But it’s tricky because, essentially, line drawers are told that they must ensure that minorities are able to maintain their ability to elect their candidates of choice, but line drawers can’t take race too much into account – that is, there have been several court cases that have held that, for example, when legislatures set specific targets, like if they set a minority district has to have 55 percent minority voters or 60 percent minority voters, the U.S. Supreme Court has said that that’s a racial gerrymander because it’s an arbitrary sort of target and it doesn’t take the needs of the minority communities into account with sufficient kind of, I guess, finesse. So race and redistricting is incredibly complex, and you have to have a law degree and many years of experience in the area to sort of understand what is required. And so this has – this is going to be an incredibly challenging part of applying the law, federal law, in the line drawing process, because there’s a lot of disagreement about what the – particularly Section 2 of the Voting Rights Act requires.
And then, of course, I should mention partisan gerrymandering. So partisan gerrymandering is where one party – for example, let’s say there’s a party that has 40 percent voting strength in a state, so 40 percent of the voters in a state are, let’s say, Democrats, and yet they have a majority in the legislative body. Let’s say they have 51 percent, so they can control the line drawing process. They can draw lines to maintain power even if they are a minority in terms of the voters in the state, and that’s essentially what partisan gerrymandering is. And for a long time in the United States, plaintiffs have tried to use the U.S. Constitution to defeat the practice of partisan gerrymandering, but the problem is that they had a lot of trouble coming up with a good standard that would allow the court to find that partisan gerrymandering had violated the U.S. Constitution. And that’s because the court has acknowledged that legislatures are allowed to take partisanship into account when they draw the lines, so the question was how does the court determine when the legislature has taken partisanship too much into account.
And it was that line drawing problem that for decades totally befuddled the U.S. Supreme Court until 2019, when the U.S. Supreme Court decided that partisan gerrymandering cases were what’s called non-justiciable, which means they decided that it was impossible for courts to identify unconstitutional partisan gerrymanders so that they would no longer after Rucho, this decision in 2019, be involved in weighing those claims.
As this slide notes, after Rucho came down, that isn’t the end of partisan gerrymandering claims, but they have to be vindicated in state courts using state laws. Like for example, some state constitutions require that elections be free and fair, and some plaintiffs have turned to those kinds of provisions to try and attack partisan gerrymandering under state constitutional grounds.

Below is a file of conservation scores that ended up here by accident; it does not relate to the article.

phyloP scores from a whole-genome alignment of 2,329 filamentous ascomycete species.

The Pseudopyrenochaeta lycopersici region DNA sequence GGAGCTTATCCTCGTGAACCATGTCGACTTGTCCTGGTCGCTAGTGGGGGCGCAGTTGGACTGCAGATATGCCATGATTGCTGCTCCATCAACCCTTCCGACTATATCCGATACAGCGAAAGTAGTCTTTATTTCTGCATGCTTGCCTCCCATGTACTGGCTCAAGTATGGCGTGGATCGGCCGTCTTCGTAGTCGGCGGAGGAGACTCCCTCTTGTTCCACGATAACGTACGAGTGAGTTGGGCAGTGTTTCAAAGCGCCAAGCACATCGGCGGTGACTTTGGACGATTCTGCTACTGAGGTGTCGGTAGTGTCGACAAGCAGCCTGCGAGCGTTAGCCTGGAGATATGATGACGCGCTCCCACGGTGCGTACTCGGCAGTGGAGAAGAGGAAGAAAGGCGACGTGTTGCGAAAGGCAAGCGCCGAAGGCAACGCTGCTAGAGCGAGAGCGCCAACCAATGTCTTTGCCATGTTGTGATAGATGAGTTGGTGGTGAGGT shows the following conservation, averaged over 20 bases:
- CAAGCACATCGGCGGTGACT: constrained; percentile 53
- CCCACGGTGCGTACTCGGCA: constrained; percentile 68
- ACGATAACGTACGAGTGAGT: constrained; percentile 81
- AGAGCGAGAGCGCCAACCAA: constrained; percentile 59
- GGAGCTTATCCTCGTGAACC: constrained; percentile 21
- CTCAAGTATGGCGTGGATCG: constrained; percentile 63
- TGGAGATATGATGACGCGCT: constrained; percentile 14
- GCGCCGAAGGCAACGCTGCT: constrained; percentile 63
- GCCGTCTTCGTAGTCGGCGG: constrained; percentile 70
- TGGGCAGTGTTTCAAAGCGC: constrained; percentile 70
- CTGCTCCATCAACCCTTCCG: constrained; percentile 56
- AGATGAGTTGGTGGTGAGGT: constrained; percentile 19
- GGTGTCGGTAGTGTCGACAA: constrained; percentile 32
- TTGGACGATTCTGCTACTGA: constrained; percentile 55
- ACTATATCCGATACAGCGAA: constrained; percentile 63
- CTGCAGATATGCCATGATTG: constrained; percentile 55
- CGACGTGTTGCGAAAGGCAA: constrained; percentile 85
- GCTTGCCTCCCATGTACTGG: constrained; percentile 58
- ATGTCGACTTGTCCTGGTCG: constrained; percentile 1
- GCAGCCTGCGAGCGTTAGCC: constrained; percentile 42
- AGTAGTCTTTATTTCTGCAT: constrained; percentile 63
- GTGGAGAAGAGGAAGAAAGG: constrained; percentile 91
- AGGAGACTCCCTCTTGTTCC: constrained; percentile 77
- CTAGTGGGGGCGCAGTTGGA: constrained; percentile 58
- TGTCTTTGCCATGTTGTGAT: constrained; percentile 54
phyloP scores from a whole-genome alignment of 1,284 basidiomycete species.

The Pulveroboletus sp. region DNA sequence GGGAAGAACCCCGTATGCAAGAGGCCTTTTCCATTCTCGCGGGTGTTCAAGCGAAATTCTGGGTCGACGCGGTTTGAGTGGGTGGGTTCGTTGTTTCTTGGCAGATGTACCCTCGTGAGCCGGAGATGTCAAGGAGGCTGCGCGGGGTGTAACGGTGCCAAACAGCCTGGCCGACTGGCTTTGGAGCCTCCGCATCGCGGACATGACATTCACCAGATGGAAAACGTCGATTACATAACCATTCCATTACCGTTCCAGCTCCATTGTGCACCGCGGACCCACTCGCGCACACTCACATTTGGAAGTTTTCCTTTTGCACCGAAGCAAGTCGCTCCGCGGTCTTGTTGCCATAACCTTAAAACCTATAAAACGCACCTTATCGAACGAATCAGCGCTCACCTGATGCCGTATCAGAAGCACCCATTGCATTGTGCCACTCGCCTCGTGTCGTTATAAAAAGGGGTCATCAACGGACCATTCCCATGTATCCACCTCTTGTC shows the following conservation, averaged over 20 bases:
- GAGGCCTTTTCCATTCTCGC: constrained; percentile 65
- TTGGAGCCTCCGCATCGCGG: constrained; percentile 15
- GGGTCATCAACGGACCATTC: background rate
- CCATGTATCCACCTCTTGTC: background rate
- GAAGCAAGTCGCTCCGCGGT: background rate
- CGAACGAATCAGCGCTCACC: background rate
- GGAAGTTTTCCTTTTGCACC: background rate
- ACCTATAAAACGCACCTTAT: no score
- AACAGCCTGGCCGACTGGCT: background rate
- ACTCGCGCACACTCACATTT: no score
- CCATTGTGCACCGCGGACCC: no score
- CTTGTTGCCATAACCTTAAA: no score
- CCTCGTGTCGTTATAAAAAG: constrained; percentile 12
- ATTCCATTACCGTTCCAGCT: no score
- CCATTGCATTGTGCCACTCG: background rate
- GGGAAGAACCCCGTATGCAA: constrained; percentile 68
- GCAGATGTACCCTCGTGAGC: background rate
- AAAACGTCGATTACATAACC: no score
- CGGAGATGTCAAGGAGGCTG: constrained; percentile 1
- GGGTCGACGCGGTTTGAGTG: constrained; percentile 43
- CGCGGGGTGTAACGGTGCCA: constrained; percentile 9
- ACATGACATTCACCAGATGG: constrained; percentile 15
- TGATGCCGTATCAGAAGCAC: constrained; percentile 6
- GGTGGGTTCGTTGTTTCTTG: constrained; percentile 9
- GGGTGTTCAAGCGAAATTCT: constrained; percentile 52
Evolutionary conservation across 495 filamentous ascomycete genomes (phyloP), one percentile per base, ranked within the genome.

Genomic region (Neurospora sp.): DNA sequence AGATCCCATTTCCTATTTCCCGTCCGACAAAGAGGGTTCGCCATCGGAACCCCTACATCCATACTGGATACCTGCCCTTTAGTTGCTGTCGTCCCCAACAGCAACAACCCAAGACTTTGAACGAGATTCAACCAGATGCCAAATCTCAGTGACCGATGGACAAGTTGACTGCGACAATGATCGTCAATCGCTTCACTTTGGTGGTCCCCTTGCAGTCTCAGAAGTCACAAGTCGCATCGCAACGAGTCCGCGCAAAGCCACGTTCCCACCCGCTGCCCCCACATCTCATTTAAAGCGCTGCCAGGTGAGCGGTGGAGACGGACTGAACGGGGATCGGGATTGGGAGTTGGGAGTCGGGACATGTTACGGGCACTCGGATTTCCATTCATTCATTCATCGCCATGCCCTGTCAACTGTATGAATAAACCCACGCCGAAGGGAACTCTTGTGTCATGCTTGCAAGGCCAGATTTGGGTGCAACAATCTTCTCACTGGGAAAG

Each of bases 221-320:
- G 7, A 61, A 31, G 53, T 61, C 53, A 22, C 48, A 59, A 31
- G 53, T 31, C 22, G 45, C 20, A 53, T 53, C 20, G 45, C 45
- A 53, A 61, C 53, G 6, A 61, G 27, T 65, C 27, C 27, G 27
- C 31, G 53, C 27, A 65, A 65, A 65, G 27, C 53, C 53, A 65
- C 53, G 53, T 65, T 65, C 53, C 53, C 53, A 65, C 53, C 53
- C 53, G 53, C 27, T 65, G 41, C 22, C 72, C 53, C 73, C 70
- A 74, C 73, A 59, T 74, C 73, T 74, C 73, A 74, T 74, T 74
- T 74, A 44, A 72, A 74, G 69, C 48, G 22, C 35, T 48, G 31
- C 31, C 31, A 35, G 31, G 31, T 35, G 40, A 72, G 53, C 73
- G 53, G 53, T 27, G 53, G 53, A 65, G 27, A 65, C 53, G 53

I thought I’d just say a few words about process transparency in the United States. In U.S. history, the process of drawing lines has been shrouded in smoky back rooms where there was very little opportunity for the public to even know that redistricting was taking place. Of course, for much of our history it didn’t take place at all, which was basically just legislators holding on to power. In the 1960s, the court got involved in trying to police making sure that the legislatures were drawing the lines every 10 years and also that the districts were equipopulous. And so the process started to be – at least people started to be aware that the process was happening, but even still it’s very arcane and most Americans aren’t really aware of how this process unfolds. So in our history it’s been a not very transparent process at all.
But in terms of what I look for when I’m looking at a state’s process and whether or not it’s transparent, I look to see whether the state is making data available that will allow people to, for example, draw their own maps or otherwise evaluate maps that are being proposed. I look for whether they are able to attend meetings, whether they’re scheduled well in advance, and whether they’re – they take place around the state. This isn’t as relevant this year, of course, because most of these meetings are happening on Zoom so it doesn’t matter where in the state you’re meeting. But at least in the last round, for example, in California, the California Redistricting Commission would travel all over the state to gather information from people about where they thought lines should be drawn.